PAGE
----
06 of 11

Take a Shower

Shower Niche

"Pain can cause you to tense muscles all over your body, which creates even more discomfort," says Marcie Richardson, M.D., an OB-GYN with Artrius Health (formerly Harvard Vanguard Medical Associates) in Boston.

"A warm shower can counter that response." For massage-like labor relief, aim a showerhead at the small of your back or wherever contractions are most intense. A shower is fine at any stage of labor.

07 of 11

Get in the Tub

water birth

Soaking in a warm bath can work wonders to increase comfort during labor. Some people find that the weightlessness they experience in the water can offer relief and allow them to change positions easily. In addition, aiming the tub's Jacuzzi jets at your lower back can help ease intense contractions.

According to ACOG, immersion in water during the first stage of labor may shorten labor. So, even if you don't plan to have a water birth, using a tub for relaxation in early labor may be just the thing to keep things moving.

08 of 11

Get a Massage

pregnant woman getting head massage
iStock/Jupiter Images

In a small 2017 study published in Complementary Therapies in Clinical Practice, researchers found that lower back massage during labor significantly reduced labor pain and increased satisfaction with birth.

"When you stimulate an area that's in pain, whether with pressure or heat, you soften the pain messages sent to the brain," King explains. Let your partner know what feels best. For example, you may want a shoulder or neck rub in labor's first hours, then firm pressure on your lower back or your hips during the intense transition stage. By the same token, there may be times when you don't want to be touched at all.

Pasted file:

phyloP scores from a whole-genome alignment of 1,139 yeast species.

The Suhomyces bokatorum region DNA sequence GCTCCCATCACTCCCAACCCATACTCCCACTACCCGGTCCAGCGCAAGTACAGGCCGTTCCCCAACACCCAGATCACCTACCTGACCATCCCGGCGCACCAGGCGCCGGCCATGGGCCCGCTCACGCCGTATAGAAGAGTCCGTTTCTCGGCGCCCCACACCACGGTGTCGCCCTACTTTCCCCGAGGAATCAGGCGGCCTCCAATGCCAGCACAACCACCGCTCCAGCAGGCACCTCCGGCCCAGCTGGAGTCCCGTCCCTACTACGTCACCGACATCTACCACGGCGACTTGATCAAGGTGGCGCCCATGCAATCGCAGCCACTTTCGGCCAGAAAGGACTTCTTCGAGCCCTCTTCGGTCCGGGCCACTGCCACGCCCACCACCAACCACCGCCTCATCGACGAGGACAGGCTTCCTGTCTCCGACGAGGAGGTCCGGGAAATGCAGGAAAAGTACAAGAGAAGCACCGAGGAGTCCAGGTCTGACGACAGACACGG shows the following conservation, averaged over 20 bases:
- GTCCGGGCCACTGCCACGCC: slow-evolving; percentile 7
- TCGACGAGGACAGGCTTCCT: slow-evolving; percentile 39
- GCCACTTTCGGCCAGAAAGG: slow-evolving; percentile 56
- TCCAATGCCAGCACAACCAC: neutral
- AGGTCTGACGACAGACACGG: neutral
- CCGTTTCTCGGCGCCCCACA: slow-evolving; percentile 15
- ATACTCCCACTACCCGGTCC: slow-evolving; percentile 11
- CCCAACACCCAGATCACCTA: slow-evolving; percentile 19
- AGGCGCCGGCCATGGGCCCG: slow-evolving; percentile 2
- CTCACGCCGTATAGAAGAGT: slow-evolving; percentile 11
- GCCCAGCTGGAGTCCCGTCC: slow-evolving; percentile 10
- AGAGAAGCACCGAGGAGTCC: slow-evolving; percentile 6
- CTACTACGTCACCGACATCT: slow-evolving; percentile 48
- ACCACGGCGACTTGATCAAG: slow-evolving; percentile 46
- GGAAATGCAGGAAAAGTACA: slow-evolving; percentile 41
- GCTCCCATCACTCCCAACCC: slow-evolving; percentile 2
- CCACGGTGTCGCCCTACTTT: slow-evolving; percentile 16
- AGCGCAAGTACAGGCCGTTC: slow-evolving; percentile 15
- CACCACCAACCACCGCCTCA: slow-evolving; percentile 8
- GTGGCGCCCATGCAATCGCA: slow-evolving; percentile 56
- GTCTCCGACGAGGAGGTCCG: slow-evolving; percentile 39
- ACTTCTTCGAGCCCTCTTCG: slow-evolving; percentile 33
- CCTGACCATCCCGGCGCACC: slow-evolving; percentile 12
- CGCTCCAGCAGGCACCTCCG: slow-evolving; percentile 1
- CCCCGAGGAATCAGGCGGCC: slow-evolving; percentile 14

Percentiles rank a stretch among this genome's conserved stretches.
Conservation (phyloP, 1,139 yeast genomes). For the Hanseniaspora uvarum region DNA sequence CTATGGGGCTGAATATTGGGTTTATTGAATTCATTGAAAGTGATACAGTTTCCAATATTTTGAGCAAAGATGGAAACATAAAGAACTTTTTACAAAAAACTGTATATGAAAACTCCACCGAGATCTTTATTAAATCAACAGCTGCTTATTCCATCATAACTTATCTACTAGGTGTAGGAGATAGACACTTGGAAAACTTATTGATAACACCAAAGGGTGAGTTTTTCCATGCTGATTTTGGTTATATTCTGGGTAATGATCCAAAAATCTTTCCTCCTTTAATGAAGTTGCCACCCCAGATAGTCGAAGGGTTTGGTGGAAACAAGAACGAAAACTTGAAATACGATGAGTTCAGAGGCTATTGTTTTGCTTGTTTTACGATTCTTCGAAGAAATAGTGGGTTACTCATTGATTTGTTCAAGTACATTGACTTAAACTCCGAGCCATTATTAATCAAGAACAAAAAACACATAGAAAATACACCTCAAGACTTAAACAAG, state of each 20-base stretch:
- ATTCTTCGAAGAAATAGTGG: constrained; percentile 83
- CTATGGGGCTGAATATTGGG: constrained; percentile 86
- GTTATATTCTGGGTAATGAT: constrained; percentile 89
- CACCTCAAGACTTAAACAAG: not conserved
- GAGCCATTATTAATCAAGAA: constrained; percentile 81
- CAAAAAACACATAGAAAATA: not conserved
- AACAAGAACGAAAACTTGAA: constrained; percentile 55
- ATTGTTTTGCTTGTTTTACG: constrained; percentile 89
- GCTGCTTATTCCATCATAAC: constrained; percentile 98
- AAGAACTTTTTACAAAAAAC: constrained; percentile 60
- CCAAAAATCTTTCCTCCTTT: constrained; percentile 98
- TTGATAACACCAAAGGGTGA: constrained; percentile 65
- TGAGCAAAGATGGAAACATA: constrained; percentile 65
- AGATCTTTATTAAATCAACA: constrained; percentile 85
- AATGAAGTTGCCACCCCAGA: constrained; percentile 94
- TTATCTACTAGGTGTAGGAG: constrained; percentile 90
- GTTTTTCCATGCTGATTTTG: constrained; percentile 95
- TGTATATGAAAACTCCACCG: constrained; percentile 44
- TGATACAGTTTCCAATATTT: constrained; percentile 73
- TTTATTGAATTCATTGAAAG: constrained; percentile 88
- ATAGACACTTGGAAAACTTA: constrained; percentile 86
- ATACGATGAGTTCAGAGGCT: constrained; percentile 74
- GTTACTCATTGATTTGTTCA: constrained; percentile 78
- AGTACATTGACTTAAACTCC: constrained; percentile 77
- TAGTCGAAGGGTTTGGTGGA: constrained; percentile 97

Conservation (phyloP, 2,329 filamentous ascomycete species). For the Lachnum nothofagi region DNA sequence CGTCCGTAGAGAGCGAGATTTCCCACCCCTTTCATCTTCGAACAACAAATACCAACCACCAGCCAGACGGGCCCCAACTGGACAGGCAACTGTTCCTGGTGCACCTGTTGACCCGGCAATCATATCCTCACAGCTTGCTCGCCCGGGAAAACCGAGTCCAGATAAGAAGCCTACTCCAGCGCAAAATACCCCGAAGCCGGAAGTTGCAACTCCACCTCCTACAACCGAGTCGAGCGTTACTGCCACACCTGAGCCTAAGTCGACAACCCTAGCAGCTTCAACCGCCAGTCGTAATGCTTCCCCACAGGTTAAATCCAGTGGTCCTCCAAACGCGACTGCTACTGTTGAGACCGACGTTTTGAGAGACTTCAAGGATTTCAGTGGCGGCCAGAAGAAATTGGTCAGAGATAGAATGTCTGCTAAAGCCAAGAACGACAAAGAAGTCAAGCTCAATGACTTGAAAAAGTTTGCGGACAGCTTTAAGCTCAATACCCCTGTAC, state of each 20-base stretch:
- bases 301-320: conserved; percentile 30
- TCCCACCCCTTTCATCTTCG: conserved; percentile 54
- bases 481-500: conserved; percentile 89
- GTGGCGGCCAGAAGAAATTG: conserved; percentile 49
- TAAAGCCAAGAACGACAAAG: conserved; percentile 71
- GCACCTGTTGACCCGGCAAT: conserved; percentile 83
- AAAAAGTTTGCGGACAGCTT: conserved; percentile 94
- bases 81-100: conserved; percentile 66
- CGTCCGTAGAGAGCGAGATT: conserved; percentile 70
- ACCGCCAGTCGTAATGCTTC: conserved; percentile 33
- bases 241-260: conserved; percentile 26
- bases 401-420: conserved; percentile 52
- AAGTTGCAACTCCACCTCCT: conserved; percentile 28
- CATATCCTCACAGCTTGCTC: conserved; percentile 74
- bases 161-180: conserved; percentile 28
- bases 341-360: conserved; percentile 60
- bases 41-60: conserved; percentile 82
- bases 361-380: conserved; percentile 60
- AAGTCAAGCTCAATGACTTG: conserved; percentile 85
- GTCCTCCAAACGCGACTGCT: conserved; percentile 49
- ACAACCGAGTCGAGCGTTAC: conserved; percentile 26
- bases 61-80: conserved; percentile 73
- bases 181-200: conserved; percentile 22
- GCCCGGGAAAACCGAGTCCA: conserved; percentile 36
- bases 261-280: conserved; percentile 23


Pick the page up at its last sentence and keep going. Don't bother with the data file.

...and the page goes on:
09 of 11

Don't Lie Down

pregnant woman walking in hospital with husband

Staying upright throughout much of labor lets gravity work to your advantage: The baby's head pressing on your cervix will help it dilate. And trying a variety of positions—standing, kneeling, or squatting—can lessen discomfort and move labor along. "Movement helps widen your pelvis, allowing the baby's head to pass through," King says.

10 of 11

Be Open to Medication


"If you're in active labor and dilated past 3 centimeters, an epidural will not significantly prolong childbirth or increase your chances of a C-section," says Philip Samuels, M.D., an associate professor of obstetrics and gynecology at Ohio State University College of Medicine in Columbus. In fact, if you're tense, the anesthetic injected into the space outside your spinal cord can speed dilation by relaxing your muscles.

Epidurals are considered safe, but like all medications, they carry some risks. For example, according to ACOG, if an epidural contains opioids, a fetus may experience side effects like changes in heart rate, respiration, drowsiness, and trouble breastfeeding. Fortunately, these effects do not last long.

Since an epidural can limit mobility, some people opt for an analgesic, such as butorphanol, given via an IV. "Analgesics don't entirely take away the pain, but they do dull pain perception," Dr. Samuels explains. Also, while not widely available in the U.S., nitrous oxide (laughing gas) can reduce anxiety and make labor easier to tolerate.

11 of 11

Keep Breathing


Patterned breathing not only helps you focus during contractions, but taking slow breaths between the intense cramps also helps you rest and relax, Shilling says. During labor, draw on relaxation strategies that help you in everyday life—deep breathing, visualizing a favorite place, or listening to music.

Above all, remember that although there are few certainties about labor and birth, there is one you can count on: Every labor eventually ends. And that end signals the beginning of a new life—your baby's and your own as a parent. That's why even the toughest labor is probably the most worthwhile work you'll ever do.